Still, these days Wainapel is more at ease talking about his blindness. He doesn't care when patients gasp at the huge black sprawl on their prescriptions: most doctors' prescriptions are illegible anyway, he jokes. And he proudly shows them his Typoscope, a thin plastic wedge that he uses to mark the spot for his signature. But he doesn't do injections anymore. His secretary speed‑reads his mail aloud. And he can't read X‑rays.
Minor inconveniences, says his longtime friend, Dr. Avital Fast, chairman of the department. "In our society there is a huge stigma to being disabled," Fast says. "And by voluntarily taking on that stigma every time he uses his cane, Stanley becomes an inspiration to others with disabilities."
Inam Rihan, a thirty-eight‑year‑old mother of six, suffers from lower back pain and a thyroid disorder. After Wainapel has diagnosed a slipped disc, Rihan complains that cataracts are making it difficult for her to read.
"You don't have to see in order to read," Wainapel said excitedly, pulling out his latest book‑on‑tape: The Shipping News by E. Annie Proulx. "I read all the time."
By the time she leaves, Rihan is armed with all sorts of information for the visually impaired, including numbers for Wainapel's own ophthalmologist and the National Library Service for the Blind. She's also been introduced to violinist Oskar Shumsky, whose music plays softly throughout her visit.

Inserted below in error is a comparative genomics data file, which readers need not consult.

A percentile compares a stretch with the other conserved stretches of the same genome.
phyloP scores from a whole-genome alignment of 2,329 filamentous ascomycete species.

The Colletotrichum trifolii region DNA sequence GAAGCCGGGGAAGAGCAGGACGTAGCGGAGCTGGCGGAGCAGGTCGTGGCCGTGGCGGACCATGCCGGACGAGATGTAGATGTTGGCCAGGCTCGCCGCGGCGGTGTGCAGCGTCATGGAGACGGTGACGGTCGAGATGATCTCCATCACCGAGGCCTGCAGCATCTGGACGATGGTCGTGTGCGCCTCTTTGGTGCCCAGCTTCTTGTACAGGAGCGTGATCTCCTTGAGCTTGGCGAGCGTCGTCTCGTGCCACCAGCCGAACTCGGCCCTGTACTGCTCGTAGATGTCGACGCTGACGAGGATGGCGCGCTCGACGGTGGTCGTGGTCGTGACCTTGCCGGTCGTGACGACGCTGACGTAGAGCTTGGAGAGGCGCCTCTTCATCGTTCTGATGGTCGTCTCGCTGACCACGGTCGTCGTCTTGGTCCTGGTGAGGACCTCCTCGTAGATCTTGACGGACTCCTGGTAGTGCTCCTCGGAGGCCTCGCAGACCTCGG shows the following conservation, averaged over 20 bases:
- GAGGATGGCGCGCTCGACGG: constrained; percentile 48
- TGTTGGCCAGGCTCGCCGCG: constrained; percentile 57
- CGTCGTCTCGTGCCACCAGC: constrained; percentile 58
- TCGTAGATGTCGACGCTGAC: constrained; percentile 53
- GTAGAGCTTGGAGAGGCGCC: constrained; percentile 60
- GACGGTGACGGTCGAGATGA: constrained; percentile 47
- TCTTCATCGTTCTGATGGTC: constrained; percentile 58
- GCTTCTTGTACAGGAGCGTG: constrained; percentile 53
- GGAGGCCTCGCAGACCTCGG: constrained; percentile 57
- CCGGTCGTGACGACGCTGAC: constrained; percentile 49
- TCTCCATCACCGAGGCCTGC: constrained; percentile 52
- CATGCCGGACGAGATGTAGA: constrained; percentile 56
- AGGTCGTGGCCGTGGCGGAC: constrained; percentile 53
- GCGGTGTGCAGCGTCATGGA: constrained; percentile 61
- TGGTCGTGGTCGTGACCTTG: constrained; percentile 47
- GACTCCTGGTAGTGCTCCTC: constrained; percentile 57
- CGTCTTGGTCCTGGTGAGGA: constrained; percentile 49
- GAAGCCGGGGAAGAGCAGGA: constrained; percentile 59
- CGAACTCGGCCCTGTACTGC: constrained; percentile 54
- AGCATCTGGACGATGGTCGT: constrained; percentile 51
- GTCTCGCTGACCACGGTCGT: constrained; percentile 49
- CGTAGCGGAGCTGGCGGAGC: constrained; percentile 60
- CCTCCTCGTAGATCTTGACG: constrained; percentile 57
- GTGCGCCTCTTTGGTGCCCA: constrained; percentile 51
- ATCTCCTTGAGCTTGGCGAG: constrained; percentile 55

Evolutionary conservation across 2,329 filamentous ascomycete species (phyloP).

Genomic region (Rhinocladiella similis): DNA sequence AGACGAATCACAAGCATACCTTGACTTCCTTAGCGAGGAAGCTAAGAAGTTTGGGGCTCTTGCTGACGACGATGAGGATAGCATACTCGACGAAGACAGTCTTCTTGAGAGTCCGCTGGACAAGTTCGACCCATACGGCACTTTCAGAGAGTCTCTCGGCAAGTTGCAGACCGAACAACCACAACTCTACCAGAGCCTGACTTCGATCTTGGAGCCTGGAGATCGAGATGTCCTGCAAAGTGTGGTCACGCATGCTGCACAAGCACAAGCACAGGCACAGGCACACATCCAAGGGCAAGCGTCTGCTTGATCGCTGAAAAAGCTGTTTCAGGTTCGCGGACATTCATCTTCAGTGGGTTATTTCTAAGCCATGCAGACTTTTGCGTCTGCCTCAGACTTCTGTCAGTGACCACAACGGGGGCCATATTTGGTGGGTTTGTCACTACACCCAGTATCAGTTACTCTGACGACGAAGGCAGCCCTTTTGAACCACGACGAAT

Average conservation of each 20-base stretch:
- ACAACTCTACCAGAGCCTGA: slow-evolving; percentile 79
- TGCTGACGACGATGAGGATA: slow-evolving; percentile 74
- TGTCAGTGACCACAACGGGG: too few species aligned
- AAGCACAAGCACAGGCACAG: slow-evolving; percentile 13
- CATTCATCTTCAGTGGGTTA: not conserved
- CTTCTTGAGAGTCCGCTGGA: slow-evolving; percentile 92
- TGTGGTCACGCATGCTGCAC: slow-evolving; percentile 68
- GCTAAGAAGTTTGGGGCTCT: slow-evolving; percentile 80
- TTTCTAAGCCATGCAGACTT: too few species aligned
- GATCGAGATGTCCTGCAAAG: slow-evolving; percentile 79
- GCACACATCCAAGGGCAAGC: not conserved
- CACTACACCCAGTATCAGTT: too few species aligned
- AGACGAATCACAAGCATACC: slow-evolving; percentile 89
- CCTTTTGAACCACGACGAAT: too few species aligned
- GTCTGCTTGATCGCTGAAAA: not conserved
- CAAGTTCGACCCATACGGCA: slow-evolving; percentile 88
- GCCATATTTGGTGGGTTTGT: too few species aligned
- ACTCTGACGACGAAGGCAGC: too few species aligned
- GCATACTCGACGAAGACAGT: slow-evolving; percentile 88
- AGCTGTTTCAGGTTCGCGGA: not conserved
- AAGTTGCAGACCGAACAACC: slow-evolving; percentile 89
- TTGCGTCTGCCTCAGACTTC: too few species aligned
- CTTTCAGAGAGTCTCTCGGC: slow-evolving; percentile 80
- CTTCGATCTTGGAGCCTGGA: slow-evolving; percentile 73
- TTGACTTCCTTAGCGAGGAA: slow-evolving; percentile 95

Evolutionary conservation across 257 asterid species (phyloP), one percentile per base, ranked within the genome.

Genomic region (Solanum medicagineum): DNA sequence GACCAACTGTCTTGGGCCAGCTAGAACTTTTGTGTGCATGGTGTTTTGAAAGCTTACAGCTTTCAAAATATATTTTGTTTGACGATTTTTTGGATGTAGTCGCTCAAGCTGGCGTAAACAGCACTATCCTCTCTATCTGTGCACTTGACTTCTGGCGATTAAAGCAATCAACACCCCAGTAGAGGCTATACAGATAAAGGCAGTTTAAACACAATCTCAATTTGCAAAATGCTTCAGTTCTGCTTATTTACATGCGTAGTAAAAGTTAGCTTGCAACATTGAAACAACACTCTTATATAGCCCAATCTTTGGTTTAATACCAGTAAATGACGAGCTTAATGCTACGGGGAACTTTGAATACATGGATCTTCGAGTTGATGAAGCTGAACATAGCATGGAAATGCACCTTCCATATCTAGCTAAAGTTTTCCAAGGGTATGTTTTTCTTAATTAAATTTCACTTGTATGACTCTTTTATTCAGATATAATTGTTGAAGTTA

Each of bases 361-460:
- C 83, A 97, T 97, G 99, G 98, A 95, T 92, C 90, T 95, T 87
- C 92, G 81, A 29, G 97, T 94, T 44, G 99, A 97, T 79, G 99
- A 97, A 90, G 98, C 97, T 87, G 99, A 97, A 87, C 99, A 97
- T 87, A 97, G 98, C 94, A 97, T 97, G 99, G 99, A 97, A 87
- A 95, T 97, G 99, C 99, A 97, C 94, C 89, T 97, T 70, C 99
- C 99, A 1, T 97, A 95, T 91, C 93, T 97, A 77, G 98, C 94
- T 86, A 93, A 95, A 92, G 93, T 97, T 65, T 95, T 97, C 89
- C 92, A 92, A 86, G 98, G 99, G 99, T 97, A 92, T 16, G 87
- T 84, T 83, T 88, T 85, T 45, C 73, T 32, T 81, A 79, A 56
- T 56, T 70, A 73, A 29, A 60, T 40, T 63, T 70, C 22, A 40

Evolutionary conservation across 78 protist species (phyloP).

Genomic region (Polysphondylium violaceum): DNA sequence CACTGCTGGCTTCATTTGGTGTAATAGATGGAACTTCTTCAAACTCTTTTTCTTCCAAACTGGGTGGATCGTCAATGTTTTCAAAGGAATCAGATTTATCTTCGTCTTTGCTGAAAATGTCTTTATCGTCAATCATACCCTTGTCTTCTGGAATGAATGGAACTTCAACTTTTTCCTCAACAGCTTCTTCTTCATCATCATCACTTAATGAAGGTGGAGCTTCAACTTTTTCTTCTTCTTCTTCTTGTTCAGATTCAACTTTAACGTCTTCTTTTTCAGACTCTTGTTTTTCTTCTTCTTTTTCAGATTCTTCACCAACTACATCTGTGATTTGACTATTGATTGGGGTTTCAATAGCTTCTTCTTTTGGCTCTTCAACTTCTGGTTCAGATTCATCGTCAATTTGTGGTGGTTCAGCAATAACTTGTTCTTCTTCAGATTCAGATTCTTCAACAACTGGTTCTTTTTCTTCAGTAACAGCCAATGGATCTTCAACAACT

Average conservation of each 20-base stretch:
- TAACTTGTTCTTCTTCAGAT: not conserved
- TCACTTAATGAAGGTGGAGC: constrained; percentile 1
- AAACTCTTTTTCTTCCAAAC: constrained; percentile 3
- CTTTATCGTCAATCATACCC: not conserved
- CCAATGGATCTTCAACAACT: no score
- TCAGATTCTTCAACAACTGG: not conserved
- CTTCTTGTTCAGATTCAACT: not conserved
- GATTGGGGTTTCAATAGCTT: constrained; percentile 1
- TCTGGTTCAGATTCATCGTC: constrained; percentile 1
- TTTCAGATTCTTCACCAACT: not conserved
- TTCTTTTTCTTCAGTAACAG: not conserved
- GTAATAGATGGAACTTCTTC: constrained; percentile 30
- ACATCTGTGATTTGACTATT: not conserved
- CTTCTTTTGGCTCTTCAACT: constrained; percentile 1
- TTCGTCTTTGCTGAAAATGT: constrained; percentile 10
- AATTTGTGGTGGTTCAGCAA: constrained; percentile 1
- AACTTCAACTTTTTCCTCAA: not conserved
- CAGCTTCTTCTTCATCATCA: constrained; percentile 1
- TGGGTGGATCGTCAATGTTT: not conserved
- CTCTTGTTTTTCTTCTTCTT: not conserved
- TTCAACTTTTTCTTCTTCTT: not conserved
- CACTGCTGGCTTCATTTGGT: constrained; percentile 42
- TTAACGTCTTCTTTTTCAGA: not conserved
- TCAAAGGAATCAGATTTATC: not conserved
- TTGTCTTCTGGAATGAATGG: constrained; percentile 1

Other patients are introduced to Dickens: Wainapel has written about the English author's penchant for disabled heroes in his novels. Or to Beethoven: Wainapel has written about the effect of the musician's deafness on his talent.
Wainapel rarely gives piano recitals anymore, but that has more to do with a tight schedule than with blindness. And then some days, when there is a lull between patients, he tap‑taps his way upstairs to the hospital community room. The piano is as old and tired as the plastic flowers on the tables. Most in the audience, a dozen or so elderly patients in wheelchairs, are dozing.
Suddenly a Chopin polonaise fills the room, soft and enchanting and so otherworldly that nurses pause on their rounds to listen and patients take a break from their pain. For fifteen minutes on a busy morning, the blind piano‑playing doctor creates a little piece of wonder in Montefiore.